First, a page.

China's Emperor for Life: The new top-down, heavily centralized search for the "Chinese Dream.".

Author:Lo, Chi

The world, including the Chinese people, watched Chinese President Xi Jinping scrap presidential term limits in March 2018 with puzzle and shock. Most observers have framed the discussion on his move as power-grabbing to make himself the emperor of modern China. So is this a tale of the emperor's new clothes, or are we just not intelligent enough to see them? Are we seeing a benign ascent of China to the global stage or the birth of another dictatorial nation? At this point, there are more questions than answers about what this means for China and for the world.

The timing of China's constitutional change could not have come at a worse moment for Sino-U.S. relations. U.S. President Donald Trump's "America First" policy has begun painting China as a "strategic competitor" that is pursuing an authoritarian path under Xi Jinping. And Xi's "Chinese Dream" policy will only intensify the fears about China among Americans, who will further link China's leadership with that of other authoritarian regimes such as Russia and Turkey. Such an atmosphere of distrust can only aggravate anti-China sentiment in the U.S. administration.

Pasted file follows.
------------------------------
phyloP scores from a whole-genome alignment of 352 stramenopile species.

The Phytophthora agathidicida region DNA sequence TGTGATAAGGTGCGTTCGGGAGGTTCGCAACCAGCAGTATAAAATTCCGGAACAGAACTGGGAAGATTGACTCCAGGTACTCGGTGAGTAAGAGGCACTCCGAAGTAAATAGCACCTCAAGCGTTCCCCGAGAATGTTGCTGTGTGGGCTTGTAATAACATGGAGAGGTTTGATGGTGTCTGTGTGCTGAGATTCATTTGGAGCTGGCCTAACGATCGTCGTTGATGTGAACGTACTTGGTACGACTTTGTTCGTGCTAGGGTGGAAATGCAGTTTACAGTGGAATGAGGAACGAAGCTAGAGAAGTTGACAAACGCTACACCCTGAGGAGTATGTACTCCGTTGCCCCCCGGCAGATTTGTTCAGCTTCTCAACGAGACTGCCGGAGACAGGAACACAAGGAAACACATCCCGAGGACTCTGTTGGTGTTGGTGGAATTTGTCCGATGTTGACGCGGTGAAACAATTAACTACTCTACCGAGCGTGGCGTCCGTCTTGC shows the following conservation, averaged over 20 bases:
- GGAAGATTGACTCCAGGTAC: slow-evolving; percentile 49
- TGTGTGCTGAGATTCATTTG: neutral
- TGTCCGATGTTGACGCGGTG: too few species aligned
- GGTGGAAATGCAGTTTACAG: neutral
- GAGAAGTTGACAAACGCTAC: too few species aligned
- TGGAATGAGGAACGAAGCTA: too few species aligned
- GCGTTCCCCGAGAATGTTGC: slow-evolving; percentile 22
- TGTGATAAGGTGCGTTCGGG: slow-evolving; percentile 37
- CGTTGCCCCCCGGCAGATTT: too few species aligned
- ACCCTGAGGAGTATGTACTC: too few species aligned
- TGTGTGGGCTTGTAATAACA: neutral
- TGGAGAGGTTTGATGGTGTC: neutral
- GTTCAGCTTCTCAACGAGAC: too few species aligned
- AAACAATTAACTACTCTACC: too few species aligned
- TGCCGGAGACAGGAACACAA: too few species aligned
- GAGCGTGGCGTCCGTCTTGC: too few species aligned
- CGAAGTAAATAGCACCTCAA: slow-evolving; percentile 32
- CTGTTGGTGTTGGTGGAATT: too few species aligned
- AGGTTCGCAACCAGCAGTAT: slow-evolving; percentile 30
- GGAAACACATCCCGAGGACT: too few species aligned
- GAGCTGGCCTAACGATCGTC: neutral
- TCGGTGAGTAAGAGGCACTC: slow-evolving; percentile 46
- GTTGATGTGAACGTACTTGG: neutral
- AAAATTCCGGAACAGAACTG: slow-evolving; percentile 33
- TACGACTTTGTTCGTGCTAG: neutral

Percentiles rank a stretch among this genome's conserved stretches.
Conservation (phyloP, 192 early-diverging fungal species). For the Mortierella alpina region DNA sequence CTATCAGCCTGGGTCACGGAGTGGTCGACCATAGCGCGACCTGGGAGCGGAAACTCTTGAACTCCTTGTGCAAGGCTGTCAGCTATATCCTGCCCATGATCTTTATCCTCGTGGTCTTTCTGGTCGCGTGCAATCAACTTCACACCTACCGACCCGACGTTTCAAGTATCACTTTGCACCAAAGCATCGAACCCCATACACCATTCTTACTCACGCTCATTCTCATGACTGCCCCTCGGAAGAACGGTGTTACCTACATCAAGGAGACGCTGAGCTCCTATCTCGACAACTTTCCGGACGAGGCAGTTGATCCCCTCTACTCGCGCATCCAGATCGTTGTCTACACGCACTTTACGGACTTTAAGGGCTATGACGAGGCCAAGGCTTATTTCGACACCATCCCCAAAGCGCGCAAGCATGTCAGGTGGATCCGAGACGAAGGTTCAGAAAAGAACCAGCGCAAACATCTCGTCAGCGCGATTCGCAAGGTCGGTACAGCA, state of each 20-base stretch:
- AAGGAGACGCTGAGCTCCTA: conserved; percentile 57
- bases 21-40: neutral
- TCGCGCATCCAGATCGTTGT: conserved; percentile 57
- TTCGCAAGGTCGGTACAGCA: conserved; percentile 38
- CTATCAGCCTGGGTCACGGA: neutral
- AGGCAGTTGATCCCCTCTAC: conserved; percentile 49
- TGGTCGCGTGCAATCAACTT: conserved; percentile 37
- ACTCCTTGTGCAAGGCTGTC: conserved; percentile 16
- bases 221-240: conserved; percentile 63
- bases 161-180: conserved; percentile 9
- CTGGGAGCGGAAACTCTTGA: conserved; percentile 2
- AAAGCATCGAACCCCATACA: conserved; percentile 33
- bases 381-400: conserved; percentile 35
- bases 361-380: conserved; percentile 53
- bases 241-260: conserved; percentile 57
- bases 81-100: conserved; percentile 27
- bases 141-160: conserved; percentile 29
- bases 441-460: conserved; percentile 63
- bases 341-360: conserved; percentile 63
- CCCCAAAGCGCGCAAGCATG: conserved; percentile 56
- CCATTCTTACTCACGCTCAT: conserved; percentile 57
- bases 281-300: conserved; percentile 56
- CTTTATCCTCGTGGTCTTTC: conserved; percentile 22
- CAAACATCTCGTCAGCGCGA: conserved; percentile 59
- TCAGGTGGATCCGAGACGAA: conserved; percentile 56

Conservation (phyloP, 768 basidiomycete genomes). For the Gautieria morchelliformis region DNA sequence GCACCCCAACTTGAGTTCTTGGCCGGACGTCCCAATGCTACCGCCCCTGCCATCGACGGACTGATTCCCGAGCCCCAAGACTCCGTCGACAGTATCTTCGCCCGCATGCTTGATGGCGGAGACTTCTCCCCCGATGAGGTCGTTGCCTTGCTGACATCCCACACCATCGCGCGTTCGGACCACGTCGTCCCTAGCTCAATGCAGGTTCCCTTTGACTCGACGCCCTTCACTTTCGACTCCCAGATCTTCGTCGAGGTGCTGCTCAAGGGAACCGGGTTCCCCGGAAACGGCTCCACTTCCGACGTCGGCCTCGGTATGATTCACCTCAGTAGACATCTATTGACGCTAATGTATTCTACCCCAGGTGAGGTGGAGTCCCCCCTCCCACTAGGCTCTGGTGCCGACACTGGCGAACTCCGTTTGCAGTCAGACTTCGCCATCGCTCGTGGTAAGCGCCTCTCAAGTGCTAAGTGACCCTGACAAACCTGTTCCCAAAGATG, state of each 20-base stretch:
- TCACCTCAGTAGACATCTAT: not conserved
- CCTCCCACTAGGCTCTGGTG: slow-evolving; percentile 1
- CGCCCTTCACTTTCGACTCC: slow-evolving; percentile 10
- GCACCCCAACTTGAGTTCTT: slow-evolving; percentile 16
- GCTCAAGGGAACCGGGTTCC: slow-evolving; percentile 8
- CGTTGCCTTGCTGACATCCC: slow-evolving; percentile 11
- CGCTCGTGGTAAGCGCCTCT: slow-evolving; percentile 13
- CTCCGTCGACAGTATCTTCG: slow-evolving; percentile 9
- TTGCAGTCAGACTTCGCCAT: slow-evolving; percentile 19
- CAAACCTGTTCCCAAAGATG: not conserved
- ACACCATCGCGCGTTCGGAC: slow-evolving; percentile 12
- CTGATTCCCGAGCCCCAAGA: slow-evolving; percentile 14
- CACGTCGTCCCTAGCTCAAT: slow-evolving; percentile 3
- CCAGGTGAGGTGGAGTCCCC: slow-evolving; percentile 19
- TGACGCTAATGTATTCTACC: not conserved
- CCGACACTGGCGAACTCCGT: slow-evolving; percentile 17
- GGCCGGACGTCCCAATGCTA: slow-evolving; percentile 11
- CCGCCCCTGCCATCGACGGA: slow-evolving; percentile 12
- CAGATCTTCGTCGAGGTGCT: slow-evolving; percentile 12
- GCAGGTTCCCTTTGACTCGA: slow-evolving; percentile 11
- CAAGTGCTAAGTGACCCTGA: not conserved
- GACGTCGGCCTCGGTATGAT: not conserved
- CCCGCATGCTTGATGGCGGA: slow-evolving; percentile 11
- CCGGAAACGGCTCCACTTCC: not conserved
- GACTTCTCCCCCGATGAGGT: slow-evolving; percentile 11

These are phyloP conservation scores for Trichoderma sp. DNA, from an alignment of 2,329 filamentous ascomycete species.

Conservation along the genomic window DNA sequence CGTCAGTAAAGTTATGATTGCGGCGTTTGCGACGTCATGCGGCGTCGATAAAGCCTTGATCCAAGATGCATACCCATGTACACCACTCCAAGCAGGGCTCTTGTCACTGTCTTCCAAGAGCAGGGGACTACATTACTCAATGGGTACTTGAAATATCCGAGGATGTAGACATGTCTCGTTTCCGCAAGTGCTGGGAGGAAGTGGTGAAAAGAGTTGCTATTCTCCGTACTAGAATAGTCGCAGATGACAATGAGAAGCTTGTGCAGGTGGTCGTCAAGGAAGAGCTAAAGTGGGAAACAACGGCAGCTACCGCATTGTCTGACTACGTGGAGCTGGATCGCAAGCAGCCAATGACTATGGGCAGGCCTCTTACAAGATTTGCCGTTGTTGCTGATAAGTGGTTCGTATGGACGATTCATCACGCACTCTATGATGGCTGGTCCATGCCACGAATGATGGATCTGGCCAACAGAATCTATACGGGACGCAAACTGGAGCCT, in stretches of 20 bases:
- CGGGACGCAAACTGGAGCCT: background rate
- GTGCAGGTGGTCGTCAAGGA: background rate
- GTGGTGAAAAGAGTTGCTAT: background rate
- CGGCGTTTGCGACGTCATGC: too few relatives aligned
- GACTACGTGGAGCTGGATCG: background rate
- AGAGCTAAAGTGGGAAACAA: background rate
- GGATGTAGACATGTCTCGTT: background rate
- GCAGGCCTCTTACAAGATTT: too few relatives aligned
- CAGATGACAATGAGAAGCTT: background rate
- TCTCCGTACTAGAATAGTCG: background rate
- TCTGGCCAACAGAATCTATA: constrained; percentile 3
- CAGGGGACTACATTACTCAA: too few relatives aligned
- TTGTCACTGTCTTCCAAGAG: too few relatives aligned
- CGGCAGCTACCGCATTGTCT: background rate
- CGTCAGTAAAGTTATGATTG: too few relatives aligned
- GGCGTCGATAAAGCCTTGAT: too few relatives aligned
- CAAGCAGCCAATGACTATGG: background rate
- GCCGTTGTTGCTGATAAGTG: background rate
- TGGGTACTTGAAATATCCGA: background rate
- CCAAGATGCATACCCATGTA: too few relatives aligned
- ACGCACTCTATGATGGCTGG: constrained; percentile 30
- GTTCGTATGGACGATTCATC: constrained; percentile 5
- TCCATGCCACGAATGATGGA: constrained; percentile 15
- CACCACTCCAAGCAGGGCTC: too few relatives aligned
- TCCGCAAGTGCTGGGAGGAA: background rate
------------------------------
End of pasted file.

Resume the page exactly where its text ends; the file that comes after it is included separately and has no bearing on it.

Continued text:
Meanwhile, there is also rising criticism from Chinese liberal intellectuals, rival political elites, and even the average Chinese citizen. If this internal dissent is combined with the increasingly negative international views about the Middle Kingdom, it may lead to a leadership split and political instability in China later, sending negative Shockwaves through the rest of the world.

Although the concerns about Xi making himself China's "emperor" deserve serious analysis, the prevailing views also fail to take into account Chinese perspectives on internal politics, political incentives, and policy objectives. What is poorly understood--and revolutionary--about Xi's approach is his forceful change of the political and economic incentives that have governed the country for over three decades. He has a much bigger agenda than what most observers see in the power-grabbing move. This means that the concerns about China moving toward a tyrannical state also miss some important points. Crucially, China's new economic model is based on strategic usage of markets under state guidance, not on most observers' naive argument for market liberalization with a shrinking role for the state. Key-man risk is the ultimate China risk that the world has to face in the future.


To ensure he will have enough time and power to make the necessary structural changes, Xi managed to manipulate enough support to revise the constitution to remove the presidential term limits at the National People's Congress in March 2018. His move not only showed that he had the power to break with past conventions and change the constitution, but also that he dared to challenge and alter the unwritten rules that have long guided the Party bureaucracy. For better or worse, he is moving China to a more centralized...

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